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matthew-levy

Emerging Markets Stocks and ETFs for 2021

January 22, 2021, 10:03 AM Matthew Levy , CFA

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There’s not a rigid definition of what an emerging market is. For example, China is still the leading country in many emerging market ETFs and funds. But is it fair to consider China an emerging market any longer? It has nearly 1.4 billion people and was the only major economy globally to see GDP growth in 2020.

That’s like calling Giannis Antetokounmpo an up and coming superstar despite winning the last two NBA MVP awards.

But even if I did see China as an emerging market, it wouldn’t be my top choice for 2021.

If you’ve been reading my newsletters, you know that I love emerging market exposure this year. The dollar is weakening and should continue to weaken with trillions more in stimulus and rising commodity prices.

Meanwhile, emerging markets are perfectly positioned to exploit this and grow as a result.

You also know that I’ve been talking about specific emerging markets like Taiwan, Thailand, and Russia.

But in this special emerging markets newsletter, I will aim to further talk about what to look for when investing in a country, what other emerging markets to consider, and why I think they are set to outperform the US markets this year, after many years of underperformance.

Why emerging markets?

For several reasons!

For one, did you know these facts about emerging markets? They have:

-85% of the world population

-77% of the land mass

-63% of global commodities

-59% of global GDP (using PPP)

-12.5% of world’s market cap

Consider this for long-term investing too. Advanced economies are aging rapidly while emerging economies have youthful demographics.

That’s why PWC believes that emerging markets (E7) could grow around twice as fast as advanced economies (G7) on average.

For emerging markets, this could be very advantageous in the coming decades.

With American debt building up at an alarming rate, and the U.S. Dollar set for broader declines, this trend could begin sooner than we realize.

U.S. investors also usually have >5% exposure to emerging markets, making this an even more untapped opportunity.

Aren’t emerging markets risky?

Of course, you have to consider political risk, credit risk, and economic risk for emerging markets.

But did you see the U.S. Capitol two weeks ago? Have you noticed how its currency has performed since March?

Figure 1- U.S. Dollar $USD

Have you also seen the Fed’s balance sheet? Have you seen the S&P’s valuation and the tech IPO market?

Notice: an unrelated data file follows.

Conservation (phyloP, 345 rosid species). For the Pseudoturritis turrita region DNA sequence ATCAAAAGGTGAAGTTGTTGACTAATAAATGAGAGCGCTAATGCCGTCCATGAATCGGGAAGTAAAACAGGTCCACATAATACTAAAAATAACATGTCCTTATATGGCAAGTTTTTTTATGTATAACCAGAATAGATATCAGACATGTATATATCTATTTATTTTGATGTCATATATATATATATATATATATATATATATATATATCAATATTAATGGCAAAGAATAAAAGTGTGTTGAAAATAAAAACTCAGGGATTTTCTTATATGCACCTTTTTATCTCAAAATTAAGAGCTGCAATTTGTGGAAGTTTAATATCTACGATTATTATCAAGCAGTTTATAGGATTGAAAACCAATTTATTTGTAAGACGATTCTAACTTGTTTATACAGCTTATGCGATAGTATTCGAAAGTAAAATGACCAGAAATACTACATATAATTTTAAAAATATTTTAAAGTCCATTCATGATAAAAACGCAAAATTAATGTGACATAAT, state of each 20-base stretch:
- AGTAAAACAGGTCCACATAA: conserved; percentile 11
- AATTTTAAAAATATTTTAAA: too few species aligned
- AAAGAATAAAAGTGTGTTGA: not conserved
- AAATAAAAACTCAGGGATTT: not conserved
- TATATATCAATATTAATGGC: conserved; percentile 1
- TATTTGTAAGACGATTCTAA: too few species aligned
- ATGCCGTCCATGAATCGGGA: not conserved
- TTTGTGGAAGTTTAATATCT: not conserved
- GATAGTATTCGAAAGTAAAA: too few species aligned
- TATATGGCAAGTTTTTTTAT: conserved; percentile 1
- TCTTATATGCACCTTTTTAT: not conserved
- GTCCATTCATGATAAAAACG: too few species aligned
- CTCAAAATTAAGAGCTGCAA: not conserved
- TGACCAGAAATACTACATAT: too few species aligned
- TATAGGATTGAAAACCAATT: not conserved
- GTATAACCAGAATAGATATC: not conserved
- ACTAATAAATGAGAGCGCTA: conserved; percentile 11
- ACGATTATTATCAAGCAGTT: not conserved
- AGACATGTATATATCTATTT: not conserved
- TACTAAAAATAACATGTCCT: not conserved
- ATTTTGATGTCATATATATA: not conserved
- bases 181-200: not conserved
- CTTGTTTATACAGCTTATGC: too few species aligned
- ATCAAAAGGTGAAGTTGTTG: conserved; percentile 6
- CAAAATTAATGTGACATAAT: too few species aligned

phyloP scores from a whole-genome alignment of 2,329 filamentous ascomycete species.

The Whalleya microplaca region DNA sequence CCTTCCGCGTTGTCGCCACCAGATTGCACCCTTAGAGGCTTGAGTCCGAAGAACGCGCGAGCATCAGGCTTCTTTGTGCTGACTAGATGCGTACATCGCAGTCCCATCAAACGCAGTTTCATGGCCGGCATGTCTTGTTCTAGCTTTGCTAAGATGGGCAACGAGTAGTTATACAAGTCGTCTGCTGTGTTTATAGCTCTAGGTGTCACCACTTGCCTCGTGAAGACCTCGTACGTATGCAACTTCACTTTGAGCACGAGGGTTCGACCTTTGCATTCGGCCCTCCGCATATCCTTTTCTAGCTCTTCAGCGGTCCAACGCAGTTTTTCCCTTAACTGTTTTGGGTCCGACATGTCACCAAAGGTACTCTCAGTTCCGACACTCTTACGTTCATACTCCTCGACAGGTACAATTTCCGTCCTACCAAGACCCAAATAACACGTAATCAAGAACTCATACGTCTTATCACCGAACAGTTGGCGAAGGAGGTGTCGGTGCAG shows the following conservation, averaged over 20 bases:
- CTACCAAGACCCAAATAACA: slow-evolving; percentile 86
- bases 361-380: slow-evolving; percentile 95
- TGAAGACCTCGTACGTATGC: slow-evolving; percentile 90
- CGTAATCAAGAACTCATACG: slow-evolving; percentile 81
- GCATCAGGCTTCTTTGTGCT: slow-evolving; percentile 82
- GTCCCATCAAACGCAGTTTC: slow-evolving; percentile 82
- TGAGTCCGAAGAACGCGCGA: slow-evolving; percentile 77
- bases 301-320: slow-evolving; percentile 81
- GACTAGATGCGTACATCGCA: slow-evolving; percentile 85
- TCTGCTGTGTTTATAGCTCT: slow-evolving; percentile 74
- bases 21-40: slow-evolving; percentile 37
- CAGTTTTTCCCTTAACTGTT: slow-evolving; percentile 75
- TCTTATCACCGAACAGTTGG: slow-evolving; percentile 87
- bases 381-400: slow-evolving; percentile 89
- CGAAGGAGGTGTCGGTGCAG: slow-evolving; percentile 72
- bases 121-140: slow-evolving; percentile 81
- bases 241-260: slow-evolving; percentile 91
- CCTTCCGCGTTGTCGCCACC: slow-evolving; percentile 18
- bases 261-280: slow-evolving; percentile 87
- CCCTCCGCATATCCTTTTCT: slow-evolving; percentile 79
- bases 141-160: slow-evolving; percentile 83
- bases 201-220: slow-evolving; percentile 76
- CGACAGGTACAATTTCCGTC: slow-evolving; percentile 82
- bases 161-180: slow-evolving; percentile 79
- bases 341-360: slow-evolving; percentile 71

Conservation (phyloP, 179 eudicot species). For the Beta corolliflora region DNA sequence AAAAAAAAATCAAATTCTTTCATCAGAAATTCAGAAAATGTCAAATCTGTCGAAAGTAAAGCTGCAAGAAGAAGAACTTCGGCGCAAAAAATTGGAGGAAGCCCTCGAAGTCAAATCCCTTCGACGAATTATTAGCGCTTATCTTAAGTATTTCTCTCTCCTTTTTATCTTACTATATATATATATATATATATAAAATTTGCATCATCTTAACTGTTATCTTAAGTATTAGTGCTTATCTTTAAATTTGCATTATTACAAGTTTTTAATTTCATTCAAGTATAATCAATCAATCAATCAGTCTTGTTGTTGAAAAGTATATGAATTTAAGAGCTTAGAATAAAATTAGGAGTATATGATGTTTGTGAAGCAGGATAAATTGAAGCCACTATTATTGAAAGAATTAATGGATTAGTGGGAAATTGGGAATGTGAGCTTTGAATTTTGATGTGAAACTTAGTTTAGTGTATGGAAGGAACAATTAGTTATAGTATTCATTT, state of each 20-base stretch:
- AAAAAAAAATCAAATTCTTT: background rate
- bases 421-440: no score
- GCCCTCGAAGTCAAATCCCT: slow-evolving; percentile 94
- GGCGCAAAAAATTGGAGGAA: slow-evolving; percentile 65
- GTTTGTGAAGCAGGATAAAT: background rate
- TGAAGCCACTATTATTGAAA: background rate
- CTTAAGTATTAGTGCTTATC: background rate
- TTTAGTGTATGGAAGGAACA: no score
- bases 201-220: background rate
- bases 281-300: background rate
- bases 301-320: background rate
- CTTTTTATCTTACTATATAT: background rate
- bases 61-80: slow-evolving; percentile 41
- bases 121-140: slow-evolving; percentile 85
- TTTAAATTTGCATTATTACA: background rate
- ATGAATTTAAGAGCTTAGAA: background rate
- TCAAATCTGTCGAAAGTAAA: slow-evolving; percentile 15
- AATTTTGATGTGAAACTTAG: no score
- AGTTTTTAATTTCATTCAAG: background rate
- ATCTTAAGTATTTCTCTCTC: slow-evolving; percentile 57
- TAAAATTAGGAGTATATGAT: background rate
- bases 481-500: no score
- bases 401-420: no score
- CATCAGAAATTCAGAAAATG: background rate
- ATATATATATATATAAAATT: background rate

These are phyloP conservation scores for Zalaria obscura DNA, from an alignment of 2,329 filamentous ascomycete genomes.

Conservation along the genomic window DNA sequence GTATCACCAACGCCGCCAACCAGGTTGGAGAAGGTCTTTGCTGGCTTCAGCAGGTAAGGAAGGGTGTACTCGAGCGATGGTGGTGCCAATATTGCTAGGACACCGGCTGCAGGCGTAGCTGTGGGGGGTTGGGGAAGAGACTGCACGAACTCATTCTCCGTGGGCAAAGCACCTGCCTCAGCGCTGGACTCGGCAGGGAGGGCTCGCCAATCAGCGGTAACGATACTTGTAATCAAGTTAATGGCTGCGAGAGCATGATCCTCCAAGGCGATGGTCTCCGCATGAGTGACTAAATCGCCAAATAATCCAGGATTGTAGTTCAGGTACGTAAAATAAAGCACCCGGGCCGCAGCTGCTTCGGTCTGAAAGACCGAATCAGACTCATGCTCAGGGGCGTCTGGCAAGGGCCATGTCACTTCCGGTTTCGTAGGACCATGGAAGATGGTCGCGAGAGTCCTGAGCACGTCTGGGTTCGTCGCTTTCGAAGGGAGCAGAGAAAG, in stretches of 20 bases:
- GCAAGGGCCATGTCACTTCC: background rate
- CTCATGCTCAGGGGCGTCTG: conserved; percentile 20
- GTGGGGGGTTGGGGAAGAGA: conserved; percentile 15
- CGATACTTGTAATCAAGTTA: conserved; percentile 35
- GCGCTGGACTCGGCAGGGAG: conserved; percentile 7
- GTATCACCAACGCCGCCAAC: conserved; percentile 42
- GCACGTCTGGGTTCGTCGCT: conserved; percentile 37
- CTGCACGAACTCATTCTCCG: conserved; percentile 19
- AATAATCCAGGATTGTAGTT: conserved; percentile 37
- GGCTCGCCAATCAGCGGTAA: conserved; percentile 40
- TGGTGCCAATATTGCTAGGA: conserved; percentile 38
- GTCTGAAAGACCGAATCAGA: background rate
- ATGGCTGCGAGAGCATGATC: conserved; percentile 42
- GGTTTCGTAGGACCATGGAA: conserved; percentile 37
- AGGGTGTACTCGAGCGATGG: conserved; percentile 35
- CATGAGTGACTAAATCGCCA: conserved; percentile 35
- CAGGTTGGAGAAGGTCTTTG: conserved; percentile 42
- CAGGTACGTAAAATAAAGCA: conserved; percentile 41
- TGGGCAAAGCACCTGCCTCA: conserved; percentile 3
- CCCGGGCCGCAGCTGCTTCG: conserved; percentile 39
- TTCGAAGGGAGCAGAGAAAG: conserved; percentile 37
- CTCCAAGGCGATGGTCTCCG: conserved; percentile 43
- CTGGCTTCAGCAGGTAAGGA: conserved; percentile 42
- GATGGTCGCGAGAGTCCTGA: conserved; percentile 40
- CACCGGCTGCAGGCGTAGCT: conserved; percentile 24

I would even argue that emerging markets could hedge against America’s political, economic, and currency risks right now. The pandemic only exacerbated this.

Furthermore, if you look at the returns of the emerging markets I will discuss today: Taiwan (EWT), Russia (ERUS), Thailand (THD), Vietnam (VNM), South Korea (EWY), Indonesia (EIDO), Chile (ECH), and Peru (EPU), you will see that all have outperformed the S&P 500 (SPY) since September.

Figure 2-SPY, EWT, ERUS, THD, VNM, EWY, EIDO, ECH, EPU comparison chart- Sep. 1, 2020-Present

Taiwan iShares ETF (EWT)

Figure 3-iShares MSCI Taiwan ETF (EWT)

The Taiwan iShares ETF (EWT) has overheated more than the other emerging market ETFs based on its RSI that I will discuss. But if you’ve been reading my newsletters, you know I love Taiwan.

Taiwan has also arguably been the best call I’ve made since starting these newsletters.

I have been consistently calling Taiwan a better buy than China, despite China’s undeniable upside. Taiwan has the same sort of regional upside, without the same kind of geopolitical risks.

Consider this too. Despite China’s robust economic response to COVID-19, retail sales still fell 3.9% over the full year, marking the first contraction since 1968. Lockdowns have also returned to China with a vengeance thanks to a new wave in COVID-19 infections.

Ever since I called the EWT a buy on December 3rd, it has gained nearly 16% and outperformed the MSCI China ETF (MCHI) by approximately 3%.

It has also outperformed the SPY S&P 500 ETF by nearly 11%.

Taiwan also is unique for a developing country because of its stable fundamentals. It has low inflation, low unemployment, consistent trade surpluses, and high foreign reserves.

It also has a diverse and modern hi-tech economy, especially in the semiconductor industry. With a diverse set of trade partners, Taiwan could only be scratching the surface of its potential.

Thank you for reading today’s free analysis. If you would like to receive daily premium follow-ups, I encourage you to sign up for my Stock Trading Alerts to also benefit from the trading action described - the moment it happens. The full analysis includes more details about current positions and levels to watch before deciding to open any new ones or where to close existing ones.

Thank you.

Matthew Levy, CFA
Stock Trading Strategist

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